Your List of Zombie Madness

Undead World of Oz

When Sense and Sensibility and Sea Monsters was published, I had to wonder about who was pushing for these books — the authors or publishing companies.  Apparently, it’s obviously the publishing companies trying to make a quick profit on the zombie fascination.  Here’s a list of zombie books published just in the last year:

1).  The Undead World of Oz: L. Frank Baum’s The Wonderful Wizard of Oz Complete with Zombies and Monsters. Publisher Coscom Entertainment.

2). War of the Worlds Plus Blood, Guts and Zombies.  Publisher Coscom Entertainment

3). Adventures of Huckleberry Finn and Zombie Jim: Mark Twain’s Classic with Crazy Zombie Goodness. Publisher Coscom Entertainment
(not including Sense and Sensibility and Sea Monsters, and Pride and Prejudice and Zombies)

Some Amazon reviewers are calling this new onslaught of zombie parodies a genre, “Zombie Fiction”.  That may be stretching it.  Already I’m not sure how my brains can handle so many remakes of classic works with ultra-zombie action added.  One book is enough, but in someways cheapens the first effort.  It’s not really novel to find a retelling of a classic work, and how much can this be done before people stop buying the books?  Is there that much of a market for zombie parodies?  What classic is next? The Scarlet Letter? Little House on the Prarie?  Sherlock Holmes?

I do have to say, out of all the above authors whose works have already been rewritten, Mark Twain would probably enjoy this new fad the best.  Except for the fact that he didn’t think of it himself.

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Sense and Sensibility and Sea Monsters

Once it was announced, I completely forgot about this book.  Perhaps it was due to the wedding, setting up house, or just getting into the swing of things, but I had no recollection of the book until Brian got it for my birthday a couple weeks ago.  With school reading, I just finished it last weekend.  And it was fun.  Which is probably the most common criticism about the book.

Compared to Pride and Prejudice and Zombies [PPZ], Sense and Sensibility and Sea Monsters [SSSM] rates a bit higher.  The second author, Ben H. Winters, adds two additional story-lines (which doesn’t just include whether or not a main character is going to morph into a sea monster like Charlotte Lucas’ dilemma in PPZ).   I read through the book quickly, not just for the laughs, but to figure out whether or not Margaret was really insane.  Whereas in Sense and Sensibility she is overlooked, here in Sense and Sensibility and Sea Monsters she actually takes a larger role.  She foretells the rising of the Leviathan (taken from the book of Job in the Bible). Now, Winters doesn’t take the Leviathan much of any direction, but it is a rip-off of the book, so why put much effort into it?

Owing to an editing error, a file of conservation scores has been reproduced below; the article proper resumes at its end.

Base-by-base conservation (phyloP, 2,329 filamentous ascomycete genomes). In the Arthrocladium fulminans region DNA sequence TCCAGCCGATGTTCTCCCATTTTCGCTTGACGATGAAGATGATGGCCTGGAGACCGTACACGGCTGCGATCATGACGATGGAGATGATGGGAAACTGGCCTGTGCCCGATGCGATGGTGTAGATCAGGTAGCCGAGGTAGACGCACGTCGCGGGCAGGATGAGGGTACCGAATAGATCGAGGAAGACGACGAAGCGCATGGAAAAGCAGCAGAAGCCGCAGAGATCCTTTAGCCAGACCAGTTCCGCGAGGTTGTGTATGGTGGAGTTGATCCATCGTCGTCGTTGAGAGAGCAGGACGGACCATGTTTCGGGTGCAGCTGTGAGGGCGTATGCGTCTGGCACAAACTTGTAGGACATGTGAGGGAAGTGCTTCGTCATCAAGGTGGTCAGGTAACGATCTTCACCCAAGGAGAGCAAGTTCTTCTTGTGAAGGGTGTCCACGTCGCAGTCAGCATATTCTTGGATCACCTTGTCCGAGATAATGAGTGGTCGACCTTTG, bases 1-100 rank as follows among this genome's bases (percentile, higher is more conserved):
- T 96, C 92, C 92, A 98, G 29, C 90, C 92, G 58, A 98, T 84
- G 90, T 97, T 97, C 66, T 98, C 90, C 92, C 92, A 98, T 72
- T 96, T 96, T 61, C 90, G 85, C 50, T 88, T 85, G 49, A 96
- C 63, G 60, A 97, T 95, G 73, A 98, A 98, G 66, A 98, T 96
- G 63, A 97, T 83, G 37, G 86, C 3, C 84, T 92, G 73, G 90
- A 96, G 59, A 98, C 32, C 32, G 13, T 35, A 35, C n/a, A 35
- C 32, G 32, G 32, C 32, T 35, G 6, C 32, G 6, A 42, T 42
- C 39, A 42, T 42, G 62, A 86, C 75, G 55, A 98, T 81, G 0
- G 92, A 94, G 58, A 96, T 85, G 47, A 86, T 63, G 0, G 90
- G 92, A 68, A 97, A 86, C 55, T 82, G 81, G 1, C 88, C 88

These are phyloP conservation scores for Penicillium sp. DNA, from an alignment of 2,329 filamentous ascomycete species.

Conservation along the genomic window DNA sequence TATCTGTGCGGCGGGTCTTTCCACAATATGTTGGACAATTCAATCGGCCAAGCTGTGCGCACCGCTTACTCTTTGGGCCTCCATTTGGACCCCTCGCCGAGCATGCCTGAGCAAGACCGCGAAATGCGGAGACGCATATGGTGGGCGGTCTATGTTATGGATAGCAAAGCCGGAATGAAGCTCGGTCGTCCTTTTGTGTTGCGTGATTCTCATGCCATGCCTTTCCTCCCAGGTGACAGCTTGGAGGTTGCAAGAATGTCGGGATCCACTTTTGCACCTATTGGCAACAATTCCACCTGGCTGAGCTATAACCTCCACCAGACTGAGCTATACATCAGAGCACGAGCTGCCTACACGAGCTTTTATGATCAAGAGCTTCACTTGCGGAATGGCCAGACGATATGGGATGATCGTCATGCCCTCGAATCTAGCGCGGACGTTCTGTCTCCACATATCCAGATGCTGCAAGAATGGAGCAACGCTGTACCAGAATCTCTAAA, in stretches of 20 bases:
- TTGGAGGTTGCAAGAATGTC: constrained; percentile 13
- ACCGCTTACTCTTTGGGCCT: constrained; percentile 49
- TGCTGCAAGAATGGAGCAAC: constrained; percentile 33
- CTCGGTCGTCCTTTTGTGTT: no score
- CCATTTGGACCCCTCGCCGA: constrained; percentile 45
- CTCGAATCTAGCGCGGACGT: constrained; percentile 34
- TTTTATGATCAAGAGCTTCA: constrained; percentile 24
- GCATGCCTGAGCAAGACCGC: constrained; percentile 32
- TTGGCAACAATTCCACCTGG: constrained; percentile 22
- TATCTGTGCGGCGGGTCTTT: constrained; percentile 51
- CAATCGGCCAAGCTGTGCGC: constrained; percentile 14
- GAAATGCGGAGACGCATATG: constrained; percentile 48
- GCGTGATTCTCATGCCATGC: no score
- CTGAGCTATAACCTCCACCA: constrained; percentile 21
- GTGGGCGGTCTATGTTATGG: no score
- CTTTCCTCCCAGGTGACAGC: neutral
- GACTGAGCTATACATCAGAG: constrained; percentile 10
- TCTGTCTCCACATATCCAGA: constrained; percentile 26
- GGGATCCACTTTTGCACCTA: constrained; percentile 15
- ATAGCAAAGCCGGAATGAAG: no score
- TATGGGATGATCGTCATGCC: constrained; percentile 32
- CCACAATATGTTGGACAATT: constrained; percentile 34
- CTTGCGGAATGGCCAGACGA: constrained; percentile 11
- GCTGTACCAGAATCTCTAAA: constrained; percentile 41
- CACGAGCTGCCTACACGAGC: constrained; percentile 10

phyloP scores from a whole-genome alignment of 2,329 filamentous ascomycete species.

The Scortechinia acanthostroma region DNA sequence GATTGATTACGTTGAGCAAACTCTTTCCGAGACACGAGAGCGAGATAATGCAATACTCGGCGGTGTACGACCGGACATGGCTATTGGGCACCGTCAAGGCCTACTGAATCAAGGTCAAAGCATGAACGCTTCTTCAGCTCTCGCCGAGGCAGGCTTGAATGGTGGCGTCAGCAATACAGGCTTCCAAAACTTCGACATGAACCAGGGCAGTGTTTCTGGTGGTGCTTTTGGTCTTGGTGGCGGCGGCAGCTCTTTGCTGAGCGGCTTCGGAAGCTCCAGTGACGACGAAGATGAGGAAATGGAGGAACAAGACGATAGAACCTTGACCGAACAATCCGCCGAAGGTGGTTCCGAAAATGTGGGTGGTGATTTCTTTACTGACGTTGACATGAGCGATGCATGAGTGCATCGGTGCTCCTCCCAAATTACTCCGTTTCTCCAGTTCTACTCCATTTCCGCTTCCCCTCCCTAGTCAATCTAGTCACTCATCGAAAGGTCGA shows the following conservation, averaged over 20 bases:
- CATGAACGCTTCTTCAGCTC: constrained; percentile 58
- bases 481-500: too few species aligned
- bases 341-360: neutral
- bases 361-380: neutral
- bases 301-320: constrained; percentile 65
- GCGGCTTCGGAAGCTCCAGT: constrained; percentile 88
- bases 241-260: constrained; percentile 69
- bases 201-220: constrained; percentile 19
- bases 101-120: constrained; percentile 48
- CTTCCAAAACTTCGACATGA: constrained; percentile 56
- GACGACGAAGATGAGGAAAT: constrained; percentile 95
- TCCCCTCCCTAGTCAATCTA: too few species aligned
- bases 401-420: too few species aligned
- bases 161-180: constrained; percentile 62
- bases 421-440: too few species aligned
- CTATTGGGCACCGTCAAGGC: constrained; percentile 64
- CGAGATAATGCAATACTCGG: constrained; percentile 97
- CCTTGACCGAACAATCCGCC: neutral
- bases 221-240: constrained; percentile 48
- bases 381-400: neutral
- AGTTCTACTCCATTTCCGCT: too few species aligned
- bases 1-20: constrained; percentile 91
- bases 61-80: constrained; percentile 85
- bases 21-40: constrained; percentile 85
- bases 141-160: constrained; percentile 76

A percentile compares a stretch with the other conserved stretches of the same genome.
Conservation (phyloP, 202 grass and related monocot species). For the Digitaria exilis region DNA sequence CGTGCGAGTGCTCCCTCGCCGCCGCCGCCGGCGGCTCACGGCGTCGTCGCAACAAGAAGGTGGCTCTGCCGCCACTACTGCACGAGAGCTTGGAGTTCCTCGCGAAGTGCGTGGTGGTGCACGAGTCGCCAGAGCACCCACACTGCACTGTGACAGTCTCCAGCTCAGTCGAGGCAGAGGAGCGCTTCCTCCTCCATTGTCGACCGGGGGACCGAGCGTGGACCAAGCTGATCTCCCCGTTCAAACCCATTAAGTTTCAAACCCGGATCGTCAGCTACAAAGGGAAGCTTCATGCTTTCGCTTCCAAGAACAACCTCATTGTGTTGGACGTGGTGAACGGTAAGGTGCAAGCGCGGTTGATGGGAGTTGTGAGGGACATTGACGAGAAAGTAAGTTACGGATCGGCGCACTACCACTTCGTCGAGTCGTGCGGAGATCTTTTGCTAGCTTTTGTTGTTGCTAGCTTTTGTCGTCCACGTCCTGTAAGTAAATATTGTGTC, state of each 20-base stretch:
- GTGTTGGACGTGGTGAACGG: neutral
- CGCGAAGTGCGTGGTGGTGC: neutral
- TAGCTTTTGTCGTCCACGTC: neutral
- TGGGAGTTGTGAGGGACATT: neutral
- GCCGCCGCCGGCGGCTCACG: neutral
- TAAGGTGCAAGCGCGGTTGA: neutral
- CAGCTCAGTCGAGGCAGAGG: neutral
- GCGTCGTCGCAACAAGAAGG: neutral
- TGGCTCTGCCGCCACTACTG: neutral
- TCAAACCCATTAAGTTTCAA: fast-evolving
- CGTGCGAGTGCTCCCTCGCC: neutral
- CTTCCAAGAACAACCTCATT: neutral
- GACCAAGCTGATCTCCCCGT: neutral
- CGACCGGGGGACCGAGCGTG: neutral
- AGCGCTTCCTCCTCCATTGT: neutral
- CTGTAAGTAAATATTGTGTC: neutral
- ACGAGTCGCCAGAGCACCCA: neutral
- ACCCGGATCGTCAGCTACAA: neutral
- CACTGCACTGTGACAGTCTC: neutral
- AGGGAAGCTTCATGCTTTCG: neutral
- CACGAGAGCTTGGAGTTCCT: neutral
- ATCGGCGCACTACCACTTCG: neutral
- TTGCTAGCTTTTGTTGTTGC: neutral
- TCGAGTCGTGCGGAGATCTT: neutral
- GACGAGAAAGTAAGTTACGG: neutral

I doubt that people are going to read the actual stories as a result of reading these and that die-hards are actually going to enjoy them, but they do exceed in the ironic Jane way of reading which is why I like them so much [taken from Natalie Tyler’s book, The Friendly Jane Austen: A Well-Mannered Introduction to a Lady of Sense and Sensibility].  Rather than being over-romanticized, they take the silly approach which is the way I’ve read Jane Austen for so many years.  I could care less about her over-heroic men; what I enjoyed was Jane Austen’s sarcastic and often very insightful outlooks on her society.  And that’s what these books bring to light again — the fun and enjoyable aspect of reading Jane Austen.